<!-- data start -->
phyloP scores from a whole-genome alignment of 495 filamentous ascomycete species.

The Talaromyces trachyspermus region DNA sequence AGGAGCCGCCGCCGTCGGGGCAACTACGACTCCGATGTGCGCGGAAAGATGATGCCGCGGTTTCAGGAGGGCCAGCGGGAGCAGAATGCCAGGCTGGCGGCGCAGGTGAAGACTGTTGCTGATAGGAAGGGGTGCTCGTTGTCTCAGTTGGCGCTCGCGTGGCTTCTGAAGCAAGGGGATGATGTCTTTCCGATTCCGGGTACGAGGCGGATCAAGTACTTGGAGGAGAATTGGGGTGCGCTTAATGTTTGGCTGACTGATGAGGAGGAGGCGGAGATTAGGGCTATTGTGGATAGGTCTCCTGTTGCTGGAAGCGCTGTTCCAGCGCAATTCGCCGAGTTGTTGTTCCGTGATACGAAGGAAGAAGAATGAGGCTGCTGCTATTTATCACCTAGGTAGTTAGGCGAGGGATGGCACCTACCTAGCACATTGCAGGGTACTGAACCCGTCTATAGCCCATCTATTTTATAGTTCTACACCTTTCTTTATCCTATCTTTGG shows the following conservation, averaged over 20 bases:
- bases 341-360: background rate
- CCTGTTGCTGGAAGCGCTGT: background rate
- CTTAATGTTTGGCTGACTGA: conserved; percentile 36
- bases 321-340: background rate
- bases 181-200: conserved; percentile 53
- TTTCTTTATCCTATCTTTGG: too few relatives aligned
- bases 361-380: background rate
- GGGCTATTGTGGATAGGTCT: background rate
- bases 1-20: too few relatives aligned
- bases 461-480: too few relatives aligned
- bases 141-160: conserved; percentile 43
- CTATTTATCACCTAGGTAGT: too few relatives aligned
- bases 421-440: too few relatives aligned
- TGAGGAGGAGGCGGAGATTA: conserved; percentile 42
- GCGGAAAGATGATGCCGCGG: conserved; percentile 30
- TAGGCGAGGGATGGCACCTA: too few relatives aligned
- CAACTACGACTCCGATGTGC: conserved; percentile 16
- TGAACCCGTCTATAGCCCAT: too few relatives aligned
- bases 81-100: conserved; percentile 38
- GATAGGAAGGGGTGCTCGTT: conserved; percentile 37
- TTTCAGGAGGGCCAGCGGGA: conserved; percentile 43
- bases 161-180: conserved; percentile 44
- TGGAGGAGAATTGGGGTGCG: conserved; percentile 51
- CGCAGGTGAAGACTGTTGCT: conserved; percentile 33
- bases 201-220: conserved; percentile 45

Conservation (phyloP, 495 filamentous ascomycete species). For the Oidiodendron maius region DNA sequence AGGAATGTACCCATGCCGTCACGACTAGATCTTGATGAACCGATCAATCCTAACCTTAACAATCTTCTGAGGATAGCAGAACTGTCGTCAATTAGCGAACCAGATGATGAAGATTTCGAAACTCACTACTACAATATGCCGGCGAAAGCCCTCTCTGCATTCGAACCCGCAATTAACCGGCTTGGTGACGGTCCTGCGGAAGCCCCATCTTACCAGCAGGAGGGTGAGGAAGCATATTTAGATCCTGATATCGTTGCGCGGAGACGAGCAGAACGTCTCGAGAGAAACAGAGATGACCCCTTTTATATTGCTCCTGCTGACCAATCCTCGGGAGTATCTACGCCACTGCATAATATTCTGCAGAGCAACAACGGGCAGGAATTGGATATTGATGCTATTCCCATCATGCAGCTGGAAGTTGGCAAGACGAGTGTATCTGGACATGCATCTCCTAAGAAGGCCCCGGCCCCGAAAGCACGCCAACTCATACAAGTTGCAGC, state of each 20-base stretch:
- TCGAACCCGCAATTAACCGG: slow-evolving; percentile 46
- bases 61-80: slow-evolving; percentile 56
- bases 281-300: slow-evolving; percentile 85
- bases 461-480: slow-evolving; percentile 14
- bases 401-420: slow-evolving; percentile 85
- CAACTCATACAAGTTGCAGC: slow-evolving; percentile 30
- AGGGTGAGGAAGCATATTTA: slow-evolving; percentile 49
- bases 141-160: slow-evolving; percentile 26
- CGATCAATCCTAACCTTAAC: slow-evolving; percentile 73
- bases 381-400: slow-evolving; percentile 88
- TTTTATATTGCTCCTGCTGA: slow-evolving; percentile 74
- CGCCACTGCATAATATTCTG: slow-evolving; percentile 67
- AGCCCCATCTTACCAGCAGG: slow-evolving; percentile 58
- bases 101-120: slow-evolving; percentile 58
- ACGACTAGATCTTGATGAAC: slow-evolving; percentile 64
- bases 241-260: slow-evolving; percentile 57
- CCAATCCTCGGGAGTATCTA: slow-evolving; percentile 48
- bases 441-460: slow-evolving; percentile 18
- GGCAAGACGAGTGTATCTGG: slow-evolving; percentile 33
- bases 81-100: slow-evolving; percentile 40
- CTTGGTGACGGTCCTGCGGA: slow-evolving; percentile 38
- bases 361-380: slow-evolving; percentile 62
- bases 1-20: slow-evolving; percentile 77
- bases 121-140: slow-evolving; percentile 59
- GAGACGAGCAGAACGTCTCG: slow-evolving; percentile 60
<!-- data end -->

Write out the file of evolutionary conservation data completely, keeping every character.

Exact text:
phyloP scores from a whole-genome alignment of 495 filamentous ascomycete species.

The Talaromyces trachyspermus region DNA sequence AGGAGCCGCCGCCGTCGGGGCAACTACGACTCCGATGTGCGCGGAAAGATGATGCCGCGGTTTCAGGAGGGCCAGCGGGAGCAGAATGCCAGGCTGGCGGCGCAGGTGAAGACTGTTGCTGATAGGAAGGGGTGCTCGTTGTCTCAGTTGGCGCTCGCGTGGCTTCTGAAGCAAGGGGATGATGTCTTTCCGATTCCGGGTACGAGGCGGATCAAGTACTTGGAGGAGAATTGGGGTGCGCTTAATGTTTGGCTGACTGATGAGGAGGAGGCGGAGATTAGGGCTATTGTGGATAGGTCTCCTGTTGCTGGAAGCGCTGTTCCAGCGCAATTCGCCGAGTTGTTGTTCCGTGATACGAAGGAAGAAGAATGAGGCTGCTGCTATTTATCACCTAGGTAGTTAGGCGAGGGATGGCACCTACCTAGCACATTGCAGGGTACTGAACCCGTCTATAGCCCATCTATTTTATAGTTCTACACCTTTCTTTATCCTATCTTTGG shows the following conservation, averaged over 20 bases:
- bases 341-360: background rate
- CCTGTTGCTGGAAGCGCTGT: background rate
- CTTAATGTTTGGCTGACTGA: conserved; percentile 36
- bases 321-340: background rate
- bases 181-200: conserved; percentile 53
- TTTCTTTATCCTATCTTTGG: too few relatives aligned
- bases 361-380: background rate
- GGGCTATTGTGGATAGGTCT: background rate
- bases 1-20: too few relatives aligned
- bases 461-480: too few relatives aligned
- bases 141-160: conserved; percentile 43
- CTATTTATCACCTAGGTAGT: too few relatives aligned
- bases 421-440: too few relatives aligned
- TGAGGAGGAGGCGGAGATTA: conserved; percentile 42
- GCGGAAAGATGATGCCGCGG: conserved; percentile 30
- TAGGCGAGGGATGGCACCTA: too few relatives aligned
- CAACTACGACTCCGATGTGC: conserved; percentile 16
- TGAACCCGTCTATAGCCCAT: too few relatives aligned
- bases 81-100: conserved; percentile 38
- GATAGGAAGGGGTGCTCGTT: conserved; percentile 37
- TTTCAGGAGGGCCAGCGGGA: conserved; percentile 43
- bases 161-180: conserved; percentile 44
- TGGAGGAGAATTGGGGTGCG: conserved; percentile 51
- CGCAGGTGAAGACTGTTGCT: conserved; percentile 33
- bases 201-220: conserved; percentile 45

Conservation (phyloP, 495 filamentous ascomycete species). For the Oidiodendron maius region DNA sequence AGGAATGTACCCATGCCGTCACGACTAGATCTTGATGAACCGATCAATCCTAACCTTAACAATCTTCTGAGGATAGCAGAACTGTCGTCAATTAGCGAACCAGATGATGAAGATTTCGAAACTCACTACTACAATATGCCGGCGAAAGCCCTCTCTGCATTCGAACCCGCAATTAACCGGCTTGGTGACGGTCCTGCGGAAGCCCCATCTTACCAGCAGGAGGGTGAGGAAGCATATTTAGATCCTGATATCGTTGCGCGGAGACGAGCAGAACGTCTCGAGAGAAACAGAGATGACCCCTTTTATATTGCTCCTGCTGACCAATCCTCGGGAGTATCTACGCCACTGCATAATATTCTGCAGAGCAACAACGGGCAGGAATTGGATATTGATGCTATTCCCATCATGCAGCTGGAAGTTGGCAAGACGAGTGTATCTGGACATGCATCTCCTAAGAAGGCCCCGGCCCCGAAAGCACGCCAACTCATACAAGTTGCAGC, state of each 20-base stretch:
- TCGAACCCGCAATTAACCGG: slow-evolving; percentile 46
- bases 61-80: slow-evolving; percentile 56
- bases 281-300: slow-evolving; percentile 85
- bases 461-480: slow-evolving; percentile 14
- bases 401-420: slow-evolving; percentile 85
- CAACTCATACAAGTTGCAGC: slow-evolving; percentile 30
- AGGGTGAGGAAGCATATTTA: slow-evolving; percentile 49
- bases 141-160: slow-evolving; percentile 26
- CGATCAATCCTAACCTTAAC: slow-evolving; percentile 73
- bases 381-400: slow-evolving; percentile 88
- TTTTATATTGCTCCTGCTGA: slow-evolving; percentile 74
- CGCCACTGCATAATATTCTG: slow-evolving; percentile 67
- AGCCCCATCTTACCAGCAGG: slow-evolving; percentile 58
- bases 101-120: slow-evolving; percentile 58
- ACGACTAGATCTTGATGAAC: slow-evolving; percentile 64
- bases 241-260: slow-evolving; percentile 57
- CCAATCCTCGGGAGTATCTA: slow-evolving; percentile 48
- bases 441-460: slow-evolving; percentile 18
- GGCAAGACGAGTGTATCTGG: slow-evolving; percentile 33
- bases 81-100: slow-evolving; percentile 40
- CTTGGTGACGGTCCTGCGGA: slow-evolving; percentile 38
- bases 361-380: slow-evolving; percentile 62
- bases 1-20: slow-evolving; percentile 77
- bases 121-140: slow-evolving; percentile 59
- GAGACGAGCAGAACGTCTCG: slow-evolving; percentile 60